I wrote about the Masked Rider novel from this issue yesterday, as part of the Forgotten Books series, since I read the paperback reprint of it. But here's the pulp cover, and it looks like the issue is a good one overall. In addition to Donald Bayne Hobart's entertaining lead novel, there are stories by Johnston McCulley, Allan K. Echols, Sam Brant (a house-name who could have been anybody) and my old friend, editor, and mentor Sam Merwin Jr. his own self. Sam wrote mostly science fiction and detective stories, along with some sports stories and even a few romance yarns. He seems to have been least prolific in Westerns, but I'll bet his story in this issue is a pretty good one.
First some background: The Masked Rider was a pretty
long-running character in the Western pulps. Novels featuring him, in magazines
from two different publishers, appeared for almost twenty years. More than
likely, the character was created to cash in on the success of the Lone Ranger
on radio. He was also a masked rider of the plains (hence the name) and had a
faithful Indian companion, in this case the Yaqui known as Blue Hawk. Because
he wore a mask, folks often mistook him for an owlhoot, and he was sometimes
known as the Robin Hood Outlaw. But of course the Masked Rider was a good guy,
using that unsavory reputation at times to help him foil the schemes of the
real villains. In the early issues of the pulp published by Ranger Publications
(another nod to the Lone Ranger), he was more of a Shadow-like figure, a
mysterious, black-caped personage prone to manipulating events behind the
scenes. When the magazine became part of the Thrilling Group, the novels became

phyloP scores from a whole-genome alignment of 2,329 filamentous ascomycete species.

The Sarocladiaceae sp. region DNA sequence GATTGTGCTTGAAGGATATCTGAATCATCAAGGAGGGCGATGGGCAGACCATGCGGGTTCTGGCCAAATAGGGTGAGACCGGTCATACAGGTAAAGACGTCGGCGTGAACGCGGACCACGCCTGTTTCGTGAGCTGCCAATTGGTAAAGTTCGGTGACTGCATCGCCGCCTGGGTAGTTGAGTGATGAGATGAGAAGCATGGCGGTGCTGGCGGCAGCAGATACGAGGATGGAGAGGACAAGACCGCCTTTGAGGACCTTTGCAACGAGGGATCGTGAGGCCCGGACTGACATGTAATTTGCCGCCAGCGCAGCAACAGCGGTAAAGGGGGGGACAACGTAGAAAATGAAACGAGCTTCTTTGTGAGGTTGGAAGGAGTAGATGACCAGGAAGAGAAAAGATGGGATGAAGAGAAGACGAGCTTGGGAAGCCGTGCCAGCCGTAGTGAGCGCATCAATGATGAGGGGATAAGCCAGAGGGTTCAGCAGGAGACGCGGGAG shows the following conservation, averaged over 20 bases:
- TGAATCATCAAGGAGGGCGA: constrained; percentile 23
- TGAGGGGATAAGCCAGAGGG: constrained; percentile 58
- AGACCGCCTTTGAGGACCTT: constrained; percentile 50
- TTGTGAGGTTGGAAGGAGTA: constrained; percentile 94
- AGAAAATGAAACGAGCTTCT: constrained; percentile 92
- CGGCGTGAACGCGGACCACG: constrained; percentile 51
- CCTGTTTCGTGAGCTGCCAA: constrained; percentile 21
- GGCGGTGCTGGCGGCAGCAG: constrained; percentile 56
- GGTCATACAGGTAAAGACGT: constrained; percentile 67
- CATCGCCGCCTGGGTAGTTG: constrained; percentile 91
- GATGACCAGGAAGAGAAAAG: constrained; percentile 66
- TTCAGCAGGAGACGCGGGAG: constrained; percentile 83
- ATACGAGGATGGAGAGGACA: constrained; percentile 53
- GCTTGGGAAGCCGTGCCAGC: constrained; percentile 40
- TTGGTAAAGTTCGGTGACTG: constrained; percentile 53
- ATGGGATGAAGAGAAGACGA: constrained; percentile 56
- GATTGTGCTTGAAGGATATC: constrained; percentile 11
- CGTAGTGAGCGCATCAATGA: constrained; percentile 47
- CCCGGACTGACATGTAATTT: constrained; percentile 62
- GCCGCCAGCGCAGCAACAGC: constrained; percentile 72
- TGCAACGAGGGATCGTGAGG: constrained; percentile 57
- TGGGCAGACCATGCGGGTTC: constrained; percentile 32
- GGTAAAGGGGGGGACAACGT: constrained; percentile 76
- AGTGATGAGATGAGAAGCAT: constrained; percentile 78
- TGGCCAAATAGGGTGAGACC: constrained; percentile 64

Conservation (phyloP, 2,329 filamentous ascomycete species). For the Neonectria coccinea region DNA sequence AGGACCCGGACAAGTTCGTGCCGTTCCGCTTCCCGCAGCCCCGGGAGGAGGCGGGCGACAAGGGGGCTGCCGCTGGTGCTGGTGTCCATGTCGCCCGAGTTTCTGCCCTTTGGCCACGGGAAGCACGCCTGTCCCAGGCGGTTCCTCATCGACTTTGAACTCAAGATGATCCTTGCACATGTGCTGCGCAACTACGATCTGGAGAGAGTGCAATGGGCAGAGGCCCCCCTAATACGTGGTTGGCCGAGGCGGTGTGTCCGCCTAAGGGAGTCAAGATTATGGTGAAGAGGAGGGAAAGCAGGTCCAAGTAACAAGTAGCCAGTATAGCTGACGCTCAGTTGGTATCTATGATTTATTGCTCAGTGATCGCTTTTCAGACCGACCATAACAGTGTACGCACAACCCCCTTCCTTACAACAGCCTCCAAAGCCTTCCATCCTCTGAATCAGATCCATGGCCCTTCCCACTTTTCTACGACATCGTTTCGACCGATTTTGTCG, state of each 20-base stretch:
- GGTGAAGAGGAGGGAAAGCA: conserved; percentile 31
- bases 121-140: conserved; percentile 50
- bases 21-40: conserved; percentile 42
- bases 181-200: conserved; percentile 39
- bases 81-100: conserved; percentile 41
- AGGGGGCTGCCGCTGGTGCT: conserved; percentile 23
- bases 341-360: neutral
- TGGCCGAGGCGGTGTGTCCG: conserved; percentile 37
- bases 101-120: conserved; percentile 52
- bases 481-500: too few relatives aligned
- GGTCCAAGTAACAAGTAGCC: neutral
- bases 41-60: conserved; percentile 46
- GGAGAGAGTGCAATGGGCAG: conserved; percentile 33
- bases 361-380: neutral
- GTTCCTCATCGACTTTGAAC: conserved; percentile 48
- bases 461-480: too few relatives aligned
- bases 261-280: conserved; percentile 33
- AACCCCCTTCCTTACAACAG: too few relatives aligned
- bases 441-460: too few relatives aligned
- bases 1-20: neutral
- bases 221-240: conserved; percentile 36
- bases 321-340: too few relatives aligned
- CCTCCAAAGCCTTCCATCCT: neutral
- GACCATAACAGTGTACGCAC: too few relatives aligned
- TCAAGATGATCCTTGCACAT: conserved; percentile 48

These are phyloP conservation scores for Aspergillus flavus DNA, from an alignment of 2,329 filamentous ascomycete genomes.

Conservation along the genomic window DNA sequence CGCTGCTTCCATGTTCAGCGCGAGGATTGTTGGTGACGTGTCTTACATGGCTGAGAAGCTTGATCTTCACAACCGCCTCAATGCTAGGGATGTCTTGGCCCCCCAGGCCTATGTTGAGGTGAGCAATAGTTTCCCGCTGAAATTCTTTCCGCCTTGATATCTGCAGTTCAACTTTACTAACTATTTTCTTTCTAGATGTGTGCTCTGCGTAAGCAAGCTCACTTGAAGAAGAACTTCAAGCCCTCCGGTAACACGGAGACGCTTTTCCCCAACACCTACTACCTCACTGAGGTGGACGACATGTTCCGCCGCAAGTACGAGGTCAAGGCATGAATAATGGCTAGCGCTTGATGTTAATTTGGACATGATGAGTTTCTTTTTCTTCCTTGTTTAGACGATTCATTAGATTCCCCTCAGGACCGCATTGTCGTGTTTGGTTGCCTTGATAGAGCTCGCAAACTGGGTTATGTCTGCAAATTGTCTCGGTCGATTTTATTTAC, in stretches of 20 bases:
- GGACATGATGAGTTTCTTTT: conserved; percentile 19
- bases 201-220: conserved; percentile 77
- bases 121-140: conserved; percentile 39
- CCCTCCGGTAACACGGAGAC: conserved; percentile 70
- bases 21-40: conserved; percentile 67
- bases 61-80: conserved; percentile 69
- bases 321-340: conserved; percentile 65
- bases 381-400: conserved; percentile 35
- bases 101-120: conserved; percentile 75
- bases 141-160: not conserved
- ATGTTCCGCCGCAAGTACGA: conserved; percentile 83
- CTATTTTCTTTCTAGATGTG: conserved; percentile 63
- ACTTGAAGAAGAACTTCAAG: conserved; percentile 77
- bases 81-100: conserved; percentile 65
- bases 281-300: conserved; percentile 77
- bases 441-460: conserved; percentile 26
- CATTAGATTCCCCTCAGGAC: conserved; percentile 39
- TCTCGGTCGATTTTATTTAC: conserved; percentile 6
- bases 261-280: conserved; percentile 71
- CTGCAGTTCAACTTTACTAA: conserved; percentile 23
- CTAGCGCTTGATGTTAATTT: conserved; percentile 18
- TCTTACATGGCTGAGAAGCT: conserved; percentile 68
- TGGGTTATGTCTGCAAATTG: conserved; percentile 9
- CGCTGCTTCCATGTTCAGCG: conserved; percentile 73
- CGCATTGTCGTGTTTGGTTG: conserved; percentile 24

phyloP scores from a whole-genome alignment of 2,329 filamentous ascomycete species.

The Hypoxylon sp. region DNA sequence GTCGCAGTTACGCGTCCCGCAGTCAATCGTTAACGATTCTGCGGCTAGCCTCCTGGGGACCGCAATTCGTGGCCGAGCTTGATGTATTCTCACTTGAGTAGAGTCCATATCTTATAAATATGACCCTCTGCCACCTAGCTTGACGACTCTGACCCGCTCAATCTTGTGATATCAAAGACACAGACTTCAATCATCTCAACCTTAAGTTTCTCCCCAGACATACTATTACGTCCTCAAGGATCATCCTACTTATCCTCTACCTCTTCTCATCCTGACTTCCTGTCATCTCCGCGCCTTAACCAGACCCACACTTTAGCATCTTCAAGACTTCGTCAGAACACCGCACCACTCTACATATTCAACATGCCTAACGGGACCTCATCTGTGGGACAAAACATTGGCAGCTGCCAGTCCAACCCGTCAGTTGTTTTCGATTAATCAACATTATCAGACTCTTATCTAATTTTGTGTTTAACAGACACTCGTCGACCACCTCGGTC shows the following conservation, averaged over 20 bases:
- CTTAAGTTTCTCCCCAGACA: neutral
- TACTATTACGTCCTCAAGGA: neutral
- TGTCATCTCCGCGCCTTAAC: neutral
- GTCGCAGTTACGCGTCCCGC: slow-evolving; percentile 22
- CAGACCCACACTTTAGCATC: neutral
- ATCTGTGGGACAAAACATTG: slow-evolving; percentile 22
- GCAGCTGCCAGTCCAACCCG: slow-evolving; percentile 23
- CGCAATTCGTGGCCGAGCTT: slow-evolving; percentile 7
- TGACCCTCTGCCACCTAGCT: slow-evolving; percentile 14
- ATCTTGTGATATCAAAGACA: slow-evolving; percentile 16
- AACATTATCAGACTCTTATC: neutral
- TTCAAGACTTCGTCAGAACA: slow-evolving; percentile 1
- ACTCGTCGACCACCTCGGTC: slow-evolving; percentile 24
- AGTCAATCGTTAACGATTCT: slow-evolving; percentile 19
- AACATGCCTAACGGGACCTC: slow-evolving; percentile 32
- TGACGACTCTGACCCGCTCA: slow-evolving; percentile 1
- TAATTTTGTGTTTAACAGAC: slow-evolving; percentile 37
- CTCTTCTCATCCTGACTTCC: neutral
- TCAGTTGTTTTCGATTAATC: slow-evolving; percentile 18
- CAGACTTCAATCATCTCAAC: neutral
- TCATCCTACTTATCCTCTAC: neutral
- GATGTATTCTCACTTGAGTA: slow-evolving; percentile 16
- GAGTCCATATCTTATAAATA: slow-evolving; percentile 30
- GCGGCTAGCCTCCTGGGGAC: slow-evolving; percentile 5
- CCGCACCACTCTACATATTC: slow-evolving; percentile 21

more action-oriented and less mysterious, but the basic set-up remained the
same, with the Masked Rider and Blue Hawk drifting from place to place,
One thing that made the Masked Rider different from the Lone Ranger was that he
had a secret identity of sorts. The Lone Ranger would sometimes masquerade as
other characters, but the Masked Rider spent a considerable amount of time in
each adventure posing as drifting cowpoke Wayne Morgan. Note that Wayne Morgan
wasn't his real name; that's just a fictional identity the Masked Rider made
use of. His real name and background is never revealed in the stories.
My introduction to the character came not from the pulps but rather from a
series of paperback reprints published by Curtis Books in the late Sixties and
early Seventies. Quite a few (but by no means all) of the novels from the
Thrilling Group incarnation of the pulp were reprinted. I had a bunch of them
and read quite a few of them, but it had been a long time since I'd tried one
of the Masked Rider's adventures. I have a few of them on my shelves now, and
the other day Donald Bayne Hobart's HAUNTED MESA seemed to need me to read it.
This one originally appeared in the January 1942 issue of MASKED RIDER WESTERN,
and you can see that cover here on the blog tomorrow as part of the Saturday
Morning Western Pulp series. I'm writing about the book today because I read
the paperback edition. (I don't own a copy of the pulp.) This one has a nicely
atmospheric opening as several cattlemen are about to lynch the man they
believe to be the leader of the rustlers who have been plaguing the Haunted
Mesa country. They're jumped by the rustlers and might be wiped out except for
the timely arrival of the Masked Rider and Blue Hawk, who happen to be on top
of the mesa itself. The "leader" of the rustlers gets away, but the
reader knows all along he's not the actual villain. He's been framed for the
crime by the mastermind who's really behind the gang, and the identity of that
mastermind couldn't be much more obvious if the guy was wearing a neon sign
proclaiming his evilness.
But you know what? I don't care. The real fun of a book like this is reading
about how the Masked Rider foils the various schemes of the bad guys, racing
around having gunfights and fistfights, getting captured, escaping, and generally
being the stalwart pulp hero that he was for many years. This is pure
entertainment as far as I'm concerned, comfort reading, if you will, and I
enjoyed the hell out of it.
A few words about Donald Bayne Hobart: Surely forgotten these days except by a
few pulp aficionados, not much is known about Hobart. He was born in 1898 and
started writing when he was around 20 years old, but he didn't become a